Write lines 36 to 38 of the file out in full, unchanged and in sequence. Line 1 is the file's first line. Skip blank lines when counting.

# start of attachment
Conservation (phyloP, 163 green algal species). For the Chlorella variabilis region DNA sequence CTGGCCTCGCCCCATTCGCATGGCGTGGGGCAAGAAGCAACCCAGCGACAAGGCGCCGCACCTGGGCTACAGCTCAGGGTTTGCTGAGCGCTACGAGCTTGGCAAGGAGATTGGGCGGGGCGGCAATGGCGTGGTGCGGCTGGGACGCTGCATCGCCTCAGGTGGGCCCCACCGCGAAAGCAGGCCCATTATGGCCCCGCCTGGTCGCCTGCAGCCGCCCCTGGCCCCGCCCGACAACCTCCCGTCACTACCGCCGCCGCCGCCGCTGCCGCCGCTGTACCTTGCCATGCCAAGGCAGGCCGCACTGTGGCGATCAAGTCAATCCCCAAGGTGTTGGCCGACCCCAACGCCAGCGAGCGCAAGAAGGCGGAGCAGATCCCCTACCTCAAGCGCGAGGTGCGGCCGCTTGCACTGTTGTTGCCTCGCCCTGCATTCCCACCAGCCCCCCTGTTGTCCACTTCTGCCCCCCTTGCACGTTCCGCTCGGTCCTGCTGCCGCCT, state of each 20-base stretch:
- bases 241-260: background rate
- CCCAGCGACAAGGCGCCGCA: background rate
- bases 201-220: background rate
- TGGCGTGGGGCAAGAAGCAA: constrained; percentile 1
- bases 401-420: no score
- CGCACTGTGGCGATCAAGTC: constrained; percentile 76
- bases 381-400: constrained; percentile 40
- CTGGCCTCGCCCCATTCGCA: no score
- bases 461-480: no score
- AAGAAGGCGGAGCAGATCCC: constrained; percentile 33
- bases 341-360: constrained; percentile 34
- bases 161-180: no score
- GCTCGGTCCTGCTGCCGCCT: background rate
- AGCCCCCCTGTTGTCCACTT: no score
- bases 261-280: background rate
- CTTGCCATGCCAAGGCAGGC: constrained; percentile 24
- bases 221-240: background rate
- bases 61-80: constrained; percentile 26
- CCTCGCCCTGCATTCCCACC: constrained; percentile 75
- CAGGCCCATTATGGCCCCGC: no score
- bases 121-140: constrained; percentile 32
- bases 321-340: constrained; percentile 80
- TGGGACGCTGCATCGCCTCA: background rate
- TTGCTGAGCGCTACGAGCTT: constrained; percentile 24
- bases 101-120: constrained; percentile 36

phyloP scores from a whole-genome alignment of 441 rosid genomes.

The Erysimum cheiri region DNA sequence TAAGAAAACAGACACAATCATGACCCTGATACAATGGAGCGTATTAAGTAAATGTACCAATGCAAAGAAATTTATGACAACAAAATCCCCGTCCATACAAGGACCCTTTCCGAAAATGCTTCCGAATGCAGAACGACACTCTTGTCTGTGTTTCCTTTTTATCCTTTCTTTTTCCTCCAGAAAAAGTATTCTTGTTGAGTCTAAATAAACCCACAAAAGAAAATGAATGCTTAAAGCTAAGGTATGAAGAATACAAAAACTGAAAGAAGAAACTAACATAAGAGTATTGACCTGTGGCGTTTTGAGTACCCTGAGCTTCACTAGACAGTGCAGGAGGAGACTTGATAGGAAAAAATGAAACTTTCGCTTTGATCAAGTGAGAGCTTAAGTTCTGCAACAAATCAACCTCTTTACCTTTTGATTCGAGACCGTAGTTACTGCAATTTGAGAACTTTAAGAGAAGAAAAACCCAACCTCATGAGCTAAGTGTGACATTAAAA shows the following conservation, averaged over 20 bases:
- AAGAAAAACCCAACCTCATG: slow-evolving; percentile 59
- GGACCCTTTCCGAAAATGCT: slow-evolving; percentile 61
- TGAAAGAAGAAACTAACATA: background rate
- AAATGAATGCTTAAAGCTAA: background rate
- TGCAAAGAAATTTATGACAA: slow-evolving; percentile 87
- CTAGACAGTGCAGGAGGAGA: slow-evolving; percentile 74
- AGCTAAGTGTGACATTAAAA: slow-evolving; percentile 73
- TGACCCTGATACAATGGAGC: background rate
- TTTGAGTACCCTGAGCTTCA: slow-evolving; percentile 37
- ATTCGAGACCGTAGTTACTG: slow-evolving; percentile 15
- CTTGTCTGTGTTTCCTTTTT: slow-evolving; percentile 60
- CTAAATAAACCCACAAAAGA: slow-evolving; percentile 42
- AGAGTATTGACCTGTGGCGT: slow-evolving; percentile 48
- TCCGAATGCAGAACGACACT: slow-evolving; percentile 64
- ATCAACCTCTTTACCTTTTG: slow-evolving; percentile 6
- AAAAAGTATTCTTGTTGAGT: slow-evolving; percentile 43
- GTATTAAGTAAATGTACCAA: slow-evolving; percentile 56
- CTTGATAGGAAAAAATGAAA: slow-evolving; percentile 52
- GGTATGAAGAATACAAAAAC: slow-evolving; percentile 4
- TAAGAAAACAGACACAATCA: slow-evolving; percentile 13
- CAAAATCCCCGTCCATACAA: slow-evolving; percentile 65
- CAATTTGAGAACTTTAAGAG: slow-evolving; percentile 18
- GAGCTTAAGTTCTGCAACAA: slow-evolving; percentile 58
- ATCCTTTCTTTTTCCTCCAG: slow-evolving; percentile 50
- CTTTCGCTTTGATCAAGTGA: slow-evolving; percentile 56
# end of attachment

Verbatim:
- TGACCCTGATACAATGGAGC: background rate
- TTTGAGTACCCTGAGCTTCA: slow-evolving; percentile 37
- ATTCGAGACCGTAGTTACTG: slow-evolving; percentile 15